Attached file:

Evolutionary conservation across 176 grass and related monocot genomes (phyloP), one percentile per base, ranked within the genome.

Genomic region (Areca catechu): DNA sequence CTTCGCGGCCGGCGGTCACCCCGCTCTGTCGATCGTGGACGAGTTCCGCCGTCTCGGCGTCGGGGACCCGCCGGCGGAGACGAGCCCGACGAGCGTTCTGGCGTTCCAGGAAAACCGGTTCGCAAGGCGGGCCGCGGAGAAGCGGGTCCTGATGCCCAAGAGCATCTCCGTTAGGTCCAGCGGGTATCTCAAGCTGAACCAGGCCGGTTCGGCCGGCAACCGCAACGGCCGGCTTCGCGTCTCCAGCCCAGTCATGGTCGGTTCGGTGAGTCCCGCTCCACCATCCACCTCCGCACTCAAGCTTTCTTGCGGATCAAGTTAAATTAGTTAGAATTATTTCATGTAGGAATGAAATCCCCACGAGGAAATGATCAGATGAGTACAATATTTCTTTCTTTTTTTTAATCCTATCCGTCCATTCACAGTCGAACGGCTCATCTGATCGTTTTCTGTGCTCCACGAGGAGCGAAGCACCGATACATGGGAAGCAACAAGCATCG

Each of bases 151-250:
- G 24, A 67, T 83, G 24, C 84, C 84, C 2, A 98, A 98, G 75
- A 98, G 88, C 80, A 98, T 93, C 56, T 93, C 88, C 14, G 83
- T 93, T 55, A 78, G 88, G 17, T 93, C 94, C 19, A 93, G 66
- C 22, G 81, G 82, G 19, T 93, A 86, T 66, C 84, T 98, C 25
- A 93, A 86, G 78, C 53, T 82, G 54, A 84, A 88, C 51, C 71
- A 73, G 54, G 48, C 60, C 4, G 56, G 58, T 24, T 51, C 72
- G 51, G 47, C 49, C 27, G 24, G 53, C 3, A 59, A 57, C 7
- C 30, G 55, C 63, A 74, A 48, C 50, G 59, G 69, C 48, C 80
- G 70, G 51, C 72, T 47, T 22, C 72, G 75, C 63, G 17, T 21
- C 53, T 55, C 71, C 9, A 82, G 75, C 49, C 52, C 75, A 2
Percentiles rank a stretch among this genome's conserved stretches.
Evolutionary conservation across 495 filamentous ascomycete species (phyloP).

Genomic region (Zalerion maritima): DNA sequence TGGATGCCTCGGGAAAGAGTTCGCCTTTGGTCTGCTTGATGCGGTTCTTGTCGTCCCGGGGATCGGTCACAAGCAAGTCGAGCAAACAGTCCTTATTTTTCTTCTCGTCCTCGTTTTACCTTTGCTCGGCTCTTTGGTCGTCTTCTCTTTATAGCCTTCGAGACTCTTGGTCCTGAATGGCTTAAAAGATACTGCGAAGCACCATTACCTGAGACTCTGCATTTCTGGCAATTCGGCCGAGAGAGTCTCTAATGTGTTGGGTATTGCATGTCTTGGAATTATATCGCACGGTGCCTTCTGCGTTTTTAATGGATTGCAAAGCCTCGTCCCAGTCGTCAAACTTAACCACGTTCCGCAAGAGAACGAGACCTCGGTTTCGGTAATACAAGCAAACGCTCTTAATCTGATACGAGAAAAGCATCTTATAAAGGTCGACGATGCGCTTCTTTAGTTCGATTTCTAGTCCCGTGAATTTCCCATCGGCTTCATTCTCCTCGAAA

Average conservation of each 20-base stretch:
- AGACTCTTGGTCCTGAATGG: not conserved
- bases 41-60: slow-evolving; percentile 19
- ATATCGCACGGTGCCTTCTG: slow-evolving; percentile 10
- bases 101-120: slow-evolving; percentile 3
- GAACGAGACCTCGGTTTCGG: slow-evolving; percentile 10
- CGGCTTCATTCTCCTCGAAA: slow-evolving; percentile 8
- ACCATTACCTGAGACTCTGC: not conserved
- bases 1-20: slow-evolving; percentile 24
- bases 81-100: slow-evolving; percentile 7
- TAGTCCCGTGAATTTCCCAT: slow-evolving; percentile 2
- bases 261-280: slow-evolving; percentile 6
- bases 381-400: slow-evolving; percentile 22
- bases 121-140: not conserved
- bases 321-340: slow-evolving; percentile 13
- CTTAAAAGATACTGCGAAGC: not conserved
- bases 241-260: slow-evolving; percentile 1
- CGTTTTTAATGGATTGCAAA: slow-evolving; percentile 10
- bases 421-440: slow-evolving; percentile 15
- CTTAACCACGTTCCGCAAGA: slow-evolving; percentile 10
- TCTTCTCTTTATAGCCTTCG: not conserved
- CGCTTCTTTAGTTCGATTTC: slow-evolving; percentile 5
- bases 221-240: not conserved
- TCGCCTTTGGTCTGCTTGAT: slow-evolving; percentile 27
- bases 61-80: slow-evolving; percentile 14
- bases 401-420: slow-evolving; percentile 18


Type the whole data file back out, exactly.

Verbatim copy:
Evolutionary conservation across 176 grass and related monocot genomes (phyloP), one percentile per base, ranked within the genome.

Genomic region (Areca catechu): DNA sequence CTTCGCGGCCGGCGGTCACCCCGCTCTGTCGATCGTGGACGAGTTCCGCCGTCTCGGCGTCGGGGACCCGCCGGCGGAGACGAGCCCGACGAGCGTTCTGGCGTTCCAGGAAAACCGGTTCGCAAGGCGGGCCGCGGAGAAGCGGGTCCTGATGCCCAAGAGCATCTCCGTTAGGTCCAGCGGGTATCTCAAGCTGAACCAGGCCGGTTCGGCCGGCAACCGCAACGGCCGGCTTCGCGTCTCCAGCCCAGTCATGGTCGGTTCGGTGAGTCCCGCTCCACCATCCACCTCCGCACTCAAGCTTTCTTGCGGATCAAGTTAAATTAGTTAGAATTATTTCATGTAGGAATGAAATCCCCACGAGGAAATGATCAGATGAGTACAATATTTCTTTCTTTTTTTTAATCCTATCCGTCCATTCACAGTCGAACGGCTCATCTGATCGTTTTCTGTGCTCCACGAGGAGCGAAGCACCGATACATGGGAAGCAACAAGCATCG

Each of bases 151-250:
- G 24, A 67, T 83, G 24, C 84, C 84, C 2, A 98, A 98, G 75
- A 98, G 88, C 80, A 98, T 93, C 56, T 93, C 88, C 14, G 83
- T 93, T 55, A 78, G 88, G 17, T 93, C 94, C 19, A 93, G 66
- C 22, G 81, G 82, G 19, T 93, A 86, T 66, C 84, T 98, C 25
- A 93, A 86, G 78, C 53, T 82, G 54, A 84, A 88, C 51, C 71
- A 73, G 54, G 48, C 60, C 4, G 56, G 58, T 24, T 51, C 72
- G 51, G 47, C 49, C 27, G 24, G 53, C 3, A 59, A 57, C 7
- C 30, G 55, C 63, A 74, A 48, C 50, G 59, G 69, C 48, C 80
- G 70, G 51, C 72, T 47, T 22, C 72, G 75, C 63, G 17, T 21
- C 53, T 55, C 71, C 9, A 82, G 75, C 49, C 52, C 75, A 2
Percentiles rank a stretch among this genome's conserved stretches.
Evolutionary conservation across 495 filamentous ascomycete species (phyloP).

Genomic region (Zalerion maritima): DNA sequence TGGATGCCTCGGGAAAGAGTTCGCCTTTGGTCTGCTTGATGCGGTTCTTGTCGTCCCGGGGATCGGTCACAAGCAAGTCGAGCAAACAGTCCTTATTTTTCTTCTCGTCCTCGTTTTACCTTTGCTCGGCTCTTTGGTCGTCTTCTCTTTATAGCCTTCGAGACTCTTGGTCCTGAATGGCTTAAAAGATACTGCGAAGCACCATTACCTGAGACTCTGCATTTCTGGCAATTCGGCCGAGAGAGTCTCTAATGTGTTGGGTATTGCATGTCTTGGAATTATATCGCACGGTGCCTTCTGCGTTTTTAATGGATTGCAAAGCCTCGTCCCAGTCGTCAAACTTAACCACGTTCCGCAAGAGAACGAGACCTCGGTTTCGGTAATACAAGCAAACGCTCTTAATCTGATACGAGAAAAGCATCTTATAAAGGTCGACGATGCGCTTCTTTAGTTCGATTTCTAGTCCCGTGAATTTCCCATCGGCTTCATTCTCCTCGAAA

Average conservation of each 20-base stretch:
- AGACTCTTGGTCCTGAATGG: not conserved
- bases 41-60: slow-evolving; percentile 19
- ATATCGCACGGTGCCTTCTG: slow-evolving; percentile 10
- bases 101-120: slow-evolving; percentile 3
- GAACGAGACCTCGGTTTCGG: slow-evolving; percentile 10
- CGGCTTCATTCTCCTCGAAA: slow-evolving; percentile 8
- ACCATTACCTGAGACTCTGC: not conserved
- bases 1-20: slow-evolving; percentile 24
- bases 81-100: slow-evolving; percentile 7
- TAGTCCCGTGAATTTCCCAT: slow-evolving; percentile 2
- bases 261-280: slow-evolving; percentile 6
- bases 381-400: slow-evolving; percentile 22
- bases 121-140: not conserved
- bases 321-340: slow-evolving; percentile 13
- CTTAAAAGATACTGCGAAGC: not conserved
- bases 241-260: slow-evolving; percentile 1
- CGTTTTTAATGGATTGCAAA: slow-evolving; percentile 10
- bases 421-440: slow-evolving; percentile 15
- CTTAACCACGTTCCGCAAGA: slow-evolving; percentile 10
- TCTTCTCTTTATAGCCTTCG: not conserved
- CGCTTCTTTAGTTCGATTTC: slow-evolving; percentile 5
- bases 221-240: not conserved
- TCGCCTTTGGTCTGCTTGAT: slow-evolving; percentile 27
- bases 61-80: slow-evolving; percentile 14
- bases 401-420: slow-evolving; percentile 18